We meet the Antonio Carraro Mach 4 R tractor

By: Andrew Hobbs

Presented by

How a Tasmanian berry farmer found the perfect tractor on the other side of the world. Andrew Hobbs reports

The Antonio Carraro Mach 4 R
The tractor is equipped with a 98hp, four-cylinder Kubota engine

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It was difficult to miss the Antonio Carraro Mach 4 R tractor at the front of the TTMI Tasmania stand at Tasmanian field day AgFest in May.

Positioned in front, its four tracks mounted on a stand to show off to a passing crowd, and bedecked in the branding of its new owners, there was no way the new model wasn’t going to turn heads.

For new owner Simon Dornauf, the general manager and director of hydroponic berry farm Hillwood Berries, it was a long-awaited arrival, after he had ordered it from its Italian manufacturers about six months prior.

Dornauf told Farms & Farm Machinery that he had bought the tractor after searching for something that could successfully navigate the farm’s wet conditions and sloping surfaces.

The tractor would need to navigate tight corners and close rows, with the farm’s strawberries, blackberries, blueberries and raspberries grown on 40 hectares of covered production – with 17ha of tabletops.

"Because our table tops are above the ground, we need to spray between 1,400mm wide for it and our current tractor is 1,200mm wide," he says.

"When you come into that narrow spacing you have got quite narrow tyres, and that can cut the ground up… so I spent a bit of time investigating a track based tractor to create a larger footprint and spreads the weight of the tractor."

The Antonio Carraro Mach 4 R quadtrack tractor met his accessibility requirements, Dornauf said, while its stability also seemed to be a suitable match compared to a tyre-based tractor.

The machine is articulated in the middle, and that allows the rear tracks to follow the front tracks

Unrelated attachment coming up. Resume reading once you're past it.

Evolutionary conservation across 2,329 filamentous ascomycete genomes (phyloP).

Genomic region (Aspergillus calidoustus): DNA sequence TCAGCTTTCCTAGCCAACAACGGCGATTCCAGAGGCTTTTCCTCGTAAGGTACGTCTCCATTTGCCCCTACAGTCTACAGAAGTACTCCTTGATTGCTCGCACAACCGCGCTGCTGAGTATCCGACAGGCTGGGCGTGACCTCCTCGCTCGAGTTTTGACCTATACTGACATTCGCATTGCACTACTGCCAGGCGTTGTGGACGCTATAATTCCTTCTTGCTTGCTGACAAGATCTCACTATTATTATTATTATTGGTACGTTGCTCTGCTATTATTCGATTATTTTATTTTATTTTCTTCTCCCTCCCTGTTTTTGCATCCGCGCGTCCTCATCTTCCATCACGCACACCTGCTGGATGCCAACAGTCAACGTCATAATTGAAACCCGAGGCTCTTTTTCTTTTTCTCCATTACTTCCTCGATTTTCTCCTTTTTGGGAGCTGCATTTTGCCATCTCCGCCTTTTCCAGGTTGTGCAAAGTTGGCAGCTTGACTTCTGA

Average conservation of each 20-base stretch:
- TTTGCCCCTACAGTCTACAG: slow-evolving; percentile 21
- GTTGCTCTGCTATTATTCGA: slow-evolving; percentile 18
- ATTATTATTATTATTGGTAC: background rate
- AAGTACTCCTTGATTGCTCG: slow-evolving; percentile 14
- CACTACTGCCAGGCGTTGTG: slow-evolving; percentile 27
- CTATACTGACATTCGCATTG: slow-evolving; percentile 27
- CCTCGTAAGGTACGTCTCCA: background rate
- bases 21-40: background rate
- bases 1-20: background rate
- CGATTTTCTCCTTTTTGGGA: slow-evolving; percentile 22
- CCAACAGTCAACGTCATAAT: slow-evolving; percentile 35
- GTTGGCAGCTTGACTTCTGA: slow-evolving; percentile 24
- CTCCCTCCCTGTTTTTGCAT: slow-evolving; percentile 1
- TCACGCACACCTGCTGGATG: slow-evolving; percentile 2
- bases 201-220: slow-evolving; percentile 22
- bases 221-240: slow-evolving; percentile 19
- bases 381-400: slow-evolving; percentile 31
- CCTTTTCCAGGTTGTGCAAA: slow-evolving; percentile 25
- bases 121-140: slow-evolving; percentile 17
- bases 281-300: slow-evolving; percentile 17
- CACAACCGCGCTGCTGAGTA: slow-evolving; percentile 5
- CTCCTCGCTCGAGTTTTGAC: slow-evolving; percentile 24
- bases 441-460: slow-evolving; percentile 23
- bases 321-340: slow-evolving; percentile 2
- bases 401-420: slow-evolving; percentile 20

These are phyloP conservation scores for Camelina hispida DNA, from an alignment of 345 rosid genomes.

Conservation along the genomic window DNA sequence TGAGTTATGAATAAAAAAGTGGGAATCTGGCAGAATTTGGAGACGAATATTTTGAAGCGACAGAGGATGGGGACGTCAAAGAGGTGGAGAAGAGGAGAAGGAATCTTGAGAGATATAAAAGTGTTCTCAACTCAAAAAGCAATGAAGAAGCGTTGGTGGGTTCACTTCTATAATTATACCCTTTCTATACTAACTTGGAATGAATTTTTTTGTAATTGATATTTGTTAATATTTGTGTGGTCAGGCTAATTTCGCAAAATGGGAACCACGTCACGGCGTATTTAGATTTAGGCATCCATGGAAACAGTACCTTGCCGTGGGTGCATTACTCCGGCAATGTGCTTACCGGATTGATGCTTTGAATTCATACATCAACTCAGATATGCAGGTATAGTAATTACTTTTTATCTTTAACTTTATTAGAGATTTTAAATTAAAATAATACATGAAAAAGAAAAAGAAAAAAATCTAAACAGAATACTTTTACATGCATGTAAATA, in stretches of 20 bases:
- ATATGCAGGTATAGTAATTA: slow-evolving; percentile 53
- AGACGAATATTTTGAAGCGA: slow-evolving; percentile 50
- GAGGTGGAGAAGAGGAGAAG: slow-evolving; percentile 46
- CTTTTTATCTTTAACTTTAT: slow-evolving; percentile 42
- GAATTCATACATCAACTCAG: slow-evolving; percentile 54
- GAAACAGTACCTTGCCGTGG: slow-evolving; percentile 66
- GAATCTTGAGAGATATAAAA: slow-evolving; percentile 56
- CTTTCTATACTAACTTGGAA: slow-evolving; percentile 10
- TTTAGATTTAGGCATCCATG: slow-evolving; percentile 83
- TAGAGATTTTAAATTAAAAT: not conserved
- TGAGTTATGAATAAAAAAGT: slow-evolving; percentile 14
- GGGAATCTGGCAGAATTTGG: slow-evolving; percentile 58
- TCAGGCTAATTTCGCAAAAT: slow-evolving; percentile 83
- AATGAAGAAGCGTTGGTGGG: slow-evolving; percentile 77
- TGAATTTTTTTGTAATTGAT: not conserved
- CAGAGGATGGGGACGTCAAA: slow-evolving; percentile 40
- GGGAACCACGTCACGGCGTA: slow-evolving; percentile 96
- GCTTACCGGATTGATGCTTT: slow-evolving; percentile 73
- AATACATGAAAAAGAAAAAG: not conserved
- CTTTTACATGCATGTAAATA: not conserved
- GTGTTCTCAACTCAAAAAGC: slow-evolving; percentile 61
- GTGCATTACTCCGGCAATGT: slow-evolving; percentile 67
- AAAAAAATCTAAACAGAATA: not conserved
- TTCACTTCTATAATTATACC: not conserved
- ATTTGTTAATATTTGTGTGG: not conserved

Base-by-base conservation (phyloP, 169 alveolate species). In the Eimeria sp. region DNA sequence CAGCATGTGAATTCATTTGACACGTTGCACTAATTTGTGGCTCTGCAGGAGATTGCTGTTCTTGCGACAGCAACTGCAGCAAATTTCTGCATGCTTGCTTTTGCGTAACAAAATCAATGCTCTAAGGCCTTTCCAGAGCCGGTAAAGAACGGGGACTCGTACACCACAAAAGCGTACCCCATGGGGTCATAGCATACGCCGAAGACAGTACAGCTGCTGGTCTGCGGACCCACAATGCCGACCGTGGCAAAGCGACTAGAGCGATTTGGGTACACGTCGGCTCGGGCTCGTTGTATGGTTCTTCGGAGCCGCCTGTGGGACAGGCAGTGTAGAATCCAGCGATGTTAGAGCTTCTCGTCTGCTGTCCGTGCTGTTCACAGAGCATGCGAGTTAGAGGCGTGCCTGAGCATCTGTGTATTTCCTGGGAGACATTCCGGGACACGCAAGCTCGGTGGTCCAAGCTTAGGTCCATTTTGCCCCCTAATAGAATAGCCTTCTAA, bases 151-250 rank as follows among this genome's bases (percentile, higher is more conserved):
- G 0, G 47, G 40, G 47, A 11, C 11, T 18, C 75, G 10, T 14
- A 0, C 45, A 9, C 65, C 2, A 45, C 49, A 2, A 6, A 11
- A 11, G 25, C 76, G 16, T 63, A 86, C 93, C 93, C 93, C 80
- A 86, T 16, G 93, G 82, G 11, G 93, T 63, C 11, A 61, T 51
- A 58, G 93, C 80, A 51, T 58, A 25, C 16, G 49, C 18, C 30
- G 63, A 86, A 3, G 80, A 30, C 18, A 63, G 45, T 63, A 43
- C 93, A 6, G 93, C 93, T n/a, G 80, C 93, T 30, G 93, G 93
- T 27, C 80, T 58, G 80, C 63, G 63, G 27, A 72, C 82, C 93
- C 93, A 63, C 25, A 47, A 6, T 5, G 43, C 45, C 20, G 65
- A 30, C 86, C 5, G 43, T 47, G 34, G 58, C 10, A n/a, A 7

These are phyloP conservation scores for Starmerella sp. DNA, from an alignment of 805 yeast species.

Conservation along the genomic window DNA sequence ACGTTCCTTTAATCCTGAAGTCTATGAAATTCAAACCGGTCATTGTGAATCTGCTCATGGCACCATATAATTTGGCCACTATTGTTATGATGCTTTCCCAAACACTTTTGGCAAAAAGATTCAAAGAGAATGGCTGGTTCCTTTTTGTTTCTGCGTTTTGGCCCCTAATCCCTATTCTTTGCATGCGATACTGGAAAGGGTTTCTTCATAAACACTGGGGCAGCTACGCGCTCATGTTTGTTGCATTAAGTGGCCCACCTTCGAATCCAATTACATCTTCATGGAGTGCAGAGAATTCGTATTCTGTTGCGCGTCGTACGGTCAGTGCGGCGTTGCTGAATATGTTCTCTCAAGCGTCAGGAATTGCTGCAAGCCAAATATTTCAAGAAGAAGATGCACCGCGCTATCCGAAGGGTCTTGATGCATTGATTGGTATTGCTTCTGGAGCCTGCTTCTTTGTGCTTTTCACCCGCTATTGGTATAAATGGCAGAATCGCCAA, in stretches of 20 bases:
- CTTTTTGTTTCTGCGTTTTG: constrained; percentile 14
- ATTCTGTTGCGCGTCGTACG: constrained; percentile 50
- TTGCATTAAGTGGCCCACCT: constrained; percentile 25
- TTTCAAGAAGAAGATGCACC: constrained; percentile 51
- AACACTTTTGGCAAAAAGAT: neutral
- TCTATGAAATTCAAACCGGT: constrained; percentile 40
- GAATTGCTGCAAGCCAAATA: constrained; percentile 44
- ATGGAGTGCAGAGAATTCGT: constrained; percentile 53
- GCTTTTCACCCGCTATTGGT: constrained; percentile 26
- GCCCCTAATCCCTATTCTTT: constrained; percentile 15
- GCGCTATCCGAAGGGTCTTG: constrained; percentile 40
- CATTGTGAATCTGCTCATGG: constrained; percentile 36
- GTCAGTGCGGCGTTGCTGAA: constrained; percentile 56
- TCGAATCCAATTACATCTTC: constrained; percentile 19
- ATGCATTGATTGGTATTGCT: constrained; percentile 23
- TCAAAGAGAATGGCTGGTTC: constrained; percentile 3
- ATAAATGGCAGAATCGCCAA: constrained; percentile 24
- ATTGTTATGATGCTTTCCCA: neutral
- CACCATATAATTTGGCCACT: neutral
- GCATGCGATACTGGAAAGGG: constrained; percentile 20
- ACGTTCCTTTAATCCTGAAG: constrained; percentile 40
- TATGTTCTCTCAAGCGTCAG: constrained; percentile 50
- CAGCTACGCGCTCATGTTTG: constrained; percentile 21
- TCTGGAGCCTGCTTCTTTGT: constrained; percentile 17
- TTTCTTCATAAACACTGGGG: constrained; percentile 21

The machine is articulated in the middle, and that allows the rear tracks to follow the front tracks

"If one drops in a pothole, then the stability of the tractor – being quite narrow with an 8.5m boom on front of it – tends to become a little more unstable, so we were looking for stability for safety for the operator," he says.

Equipped with a 98 horsepower (73kW), four-cylinder Kubota engine and weighing 3,300kg with a cab, the Mach 4 R has a capacity of 2,300kg and can reach road speeds of up to 40km/h.

The tractor’s reversible drivers’ seat, and the fact that there was a linkage available on both ends of the tractor, also gave the driver a few more options, Dornauf says.

"It has good really good ergonomics as well – our strawberry spray operator might spray for 8-10 hours to get around the farm so you want to be comfortable in your operating space," he adds.

"Having that joystick control with his arm in a nice ergonomic position allows us to control the boom a lot more, rather than getting driver fatigue where you can end up running into some of the tabletop structures… once you damage the structures it is a difficult task to repair any damage."

Antonio Carraro sales and marketing manager Marco Corra says the tractors are currently being built on demand from customers, adding that it had been popular among berry and nut growers.

"The machine is articulated in the middle, and that allows the rear tracks to follow the front tracks, and that makes it extremely suitable for an orchard operation," he says.

"The driver always looks ahead, so he doesn’t have to think about if the rear wheels will cut the corners and perhaps reap the trees when making turns, and it can work on much tighter spacing, because each move is secure, each turn is secure.

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